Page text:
The juveniles until they reach the age of 18.

            The area of interest I have chosen
to write about is the Juvenile Courts. Juvenile Court is a court that deals
with minors who have been indicted of violating laws (Michon 2018). This means
that most states consider children to be juveniles until they reach the age of
18. In these courts, the juveniles are minors which means that the proceedings
are identified as civil (Neubauer and Fradella 2018). The juvenile court system
helps to the best interest of the child (Michon 2018). Juvenile Courts differ
greatly from Adult Courts. Juveniles are taken into custody, have an
adjudicatory hearing and are obligated to inhabited residency (Neubauer and
Fradella 2018).  Juvenile courts see an
importance in helping the child. They focus on helping the child whereas action
of adults is looked to punishment (Neubauer and Fradella 2018). They are very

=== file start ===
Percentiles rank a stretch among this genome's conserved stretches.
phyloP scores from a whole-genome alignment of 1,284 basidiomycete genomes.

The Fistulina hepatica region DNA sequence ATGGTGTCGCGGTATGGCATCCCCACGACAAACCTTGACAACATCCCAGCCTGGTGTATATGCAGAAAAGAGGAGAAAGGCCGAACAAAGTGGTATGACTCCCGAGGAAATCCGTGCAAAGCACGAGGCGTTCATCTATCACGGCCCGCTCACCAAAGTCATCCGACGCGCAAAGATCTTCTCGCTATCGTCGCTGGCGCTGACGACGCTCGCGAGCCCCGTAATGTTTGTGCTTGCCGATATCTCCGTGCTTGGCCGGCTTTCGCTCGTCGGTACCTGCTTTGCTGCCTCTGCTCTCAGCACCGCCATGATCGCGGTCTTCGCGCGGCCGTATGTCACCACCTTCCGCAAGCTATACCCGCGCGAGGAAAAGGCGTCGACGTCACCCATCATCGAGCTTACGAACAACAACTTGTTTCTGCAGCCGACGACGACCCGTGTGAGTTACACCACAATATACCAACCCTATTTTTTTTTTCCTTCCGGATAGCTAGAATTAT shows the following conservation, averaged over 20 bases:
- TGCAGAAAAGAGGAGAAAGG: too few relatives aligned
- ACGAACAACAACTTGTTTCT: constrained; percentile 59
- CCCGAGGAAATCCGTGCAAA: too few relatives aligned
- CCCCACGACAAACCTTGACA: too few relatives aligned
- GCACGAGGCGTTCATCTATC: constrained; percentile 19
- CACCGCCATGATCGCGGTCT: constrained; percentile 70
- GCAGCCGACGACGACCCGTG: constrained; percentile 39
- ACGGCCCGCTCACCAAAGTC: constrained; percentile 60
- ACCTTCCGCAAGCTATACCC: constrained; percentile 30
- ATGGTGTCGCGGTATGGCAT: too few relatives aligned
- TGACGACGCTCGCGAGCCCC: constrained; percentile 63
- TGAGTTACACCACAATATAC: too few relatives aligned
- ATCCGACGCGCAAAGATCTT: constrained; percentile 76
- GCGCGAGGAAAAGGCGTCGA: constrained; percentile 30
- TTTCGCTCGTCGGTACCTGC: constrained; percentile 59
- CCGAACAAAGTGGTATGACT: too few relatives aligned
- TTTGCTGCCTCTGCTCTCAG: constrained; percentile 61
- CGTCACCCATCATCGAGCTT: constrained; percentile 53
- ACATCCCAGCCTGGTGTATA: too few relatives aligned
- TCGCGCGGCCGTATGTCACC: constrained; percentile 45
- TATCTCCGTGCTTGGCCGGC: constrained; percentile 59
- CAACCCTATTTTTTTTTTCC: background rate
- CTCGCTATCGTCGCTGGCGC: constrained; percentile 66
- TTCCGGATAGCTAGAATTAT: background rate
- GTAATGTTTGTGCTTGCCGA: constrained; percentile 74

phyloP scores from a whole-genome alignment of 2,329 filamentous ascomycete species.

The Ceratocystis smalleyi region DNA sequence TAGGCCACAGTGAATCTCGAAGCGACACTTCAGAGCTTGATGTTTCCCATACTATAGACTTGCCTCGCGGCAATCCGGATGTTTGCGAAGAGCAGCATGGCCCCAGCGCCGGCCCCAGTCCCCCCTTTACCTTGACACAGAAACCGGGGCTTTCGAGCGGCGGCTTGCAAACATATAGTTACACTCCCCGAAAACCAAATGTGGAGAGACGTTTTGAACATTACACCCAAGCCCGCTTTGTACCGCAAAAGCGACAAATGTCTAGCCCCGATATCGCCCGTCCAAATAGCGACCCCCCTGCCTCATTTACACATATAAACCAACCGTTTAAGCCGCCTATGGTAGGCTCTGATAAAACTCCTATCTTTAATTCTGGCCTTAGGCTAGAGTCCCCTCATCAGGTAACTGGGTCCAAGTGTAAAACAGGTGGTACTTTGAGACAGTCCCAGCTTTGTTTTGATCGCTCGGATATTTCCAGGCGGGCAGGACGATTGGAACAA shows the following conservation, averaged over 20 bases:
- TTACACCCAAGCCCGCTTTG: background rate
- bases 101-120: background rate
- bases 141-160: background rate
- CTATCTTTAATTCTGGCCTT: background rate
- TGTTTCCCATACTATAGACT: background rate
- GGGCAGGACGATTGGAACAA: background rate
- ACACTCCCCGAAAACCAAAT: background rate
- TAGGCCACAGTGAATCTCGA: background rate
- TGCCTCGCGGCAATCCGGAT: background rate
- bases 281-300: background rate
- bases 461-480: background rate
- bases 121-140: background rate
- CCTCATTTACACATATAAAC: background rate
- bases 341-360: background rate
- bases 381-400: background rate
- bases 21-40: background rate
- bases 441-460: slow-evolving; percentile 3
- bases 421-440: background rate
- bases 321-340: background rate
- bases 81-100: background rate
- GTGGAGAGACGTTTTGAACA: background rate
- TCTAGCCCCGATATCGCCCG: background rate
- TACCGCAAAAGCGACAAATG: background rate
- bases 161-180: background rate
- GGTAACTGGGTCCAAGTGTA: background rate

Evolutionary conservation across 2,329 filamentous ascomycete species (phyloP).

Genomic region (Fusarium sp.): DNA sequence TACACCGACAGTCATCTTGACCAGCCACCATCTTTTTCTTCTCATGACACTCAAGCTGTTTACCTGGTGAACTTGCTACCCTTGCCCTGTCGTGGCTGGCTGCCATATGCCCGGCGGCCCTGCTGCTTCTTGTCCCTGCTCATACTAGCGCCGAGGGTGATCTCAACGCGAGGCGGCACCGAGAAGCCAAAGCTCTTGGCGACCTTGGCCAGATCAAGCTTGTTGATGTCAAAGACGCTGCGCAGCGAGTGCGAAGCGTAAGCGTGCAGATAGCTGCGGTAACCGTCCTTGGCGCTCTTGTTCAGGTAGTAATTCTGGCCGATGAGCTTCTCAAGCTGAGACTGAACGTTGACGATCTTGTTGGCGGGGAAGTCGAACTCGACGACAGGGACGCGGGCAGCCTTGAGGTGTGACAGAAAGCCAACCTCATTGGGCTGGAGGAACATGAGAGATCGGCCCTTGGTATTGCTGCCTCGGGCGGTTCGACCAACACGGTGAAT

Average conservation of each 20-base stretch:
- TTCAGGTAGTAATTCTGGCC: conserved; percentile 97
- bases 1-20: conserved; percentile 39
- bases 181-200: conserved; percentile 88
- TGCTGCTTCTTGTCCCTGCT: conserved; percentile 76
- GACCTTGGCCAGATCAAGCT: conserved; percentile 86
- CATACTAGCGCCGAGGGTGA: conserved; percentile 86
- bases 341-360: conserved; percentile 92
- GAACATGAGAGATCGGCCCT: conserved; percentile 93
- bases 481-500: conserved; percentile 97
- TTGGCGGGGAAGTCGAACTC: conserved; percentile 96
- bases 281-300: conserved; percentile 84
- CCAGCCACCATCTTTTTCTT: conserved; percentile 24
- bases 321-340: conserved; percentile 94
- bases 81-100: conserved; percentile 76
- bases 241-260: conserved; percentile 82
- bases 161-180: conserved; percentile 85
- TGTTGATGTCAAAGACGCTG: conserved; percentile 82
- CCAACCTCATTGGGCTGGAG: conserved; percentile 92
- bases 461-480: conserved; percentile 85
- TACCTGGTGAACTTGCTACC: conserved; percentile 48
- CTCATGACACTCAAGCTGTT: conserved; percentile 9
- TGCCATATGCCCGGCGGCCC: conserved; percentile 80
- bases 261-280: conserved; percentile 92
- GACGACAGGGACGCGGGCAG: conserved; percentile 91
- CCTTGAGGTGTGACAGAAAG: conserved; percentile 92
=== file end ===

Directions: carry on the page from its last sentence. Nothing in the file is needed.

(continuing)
informal, based on civil law, and almost never involve a jury (Neubauer and
Fradella 2018). Prosecutions of adults are based on criminal law where as juvenile
court actions are based on the civil law (Michon 2018). Using the civil law,
the juvenile courts were projected to restore the minor to a normal life by
therapy or training instead of punishment. Juvenile court proceedings are also
a secret whereas adult’s proceedings are accessible to the public (Neubauer and
Fradella 2018)0. Juvenile courts are organized in three ways: separate court,
part of a family court, or a unit of the trial court (Neubauer and Fradella
2018). Juvenile court matters also fall into the three categories. Delinquency
is the first category which is a desecration of an unlawful act that would be
seen as a crime only if it was committed by an adult (Michon 2018).  Status offenses is the second category where
the minor commits an illegal act. The third category is the children in need of
supervision. This could also be seen as a child who was a victim (Neubauer and
Fradella 2018). In a juvenile court, jurisdiction is based off of one’s age.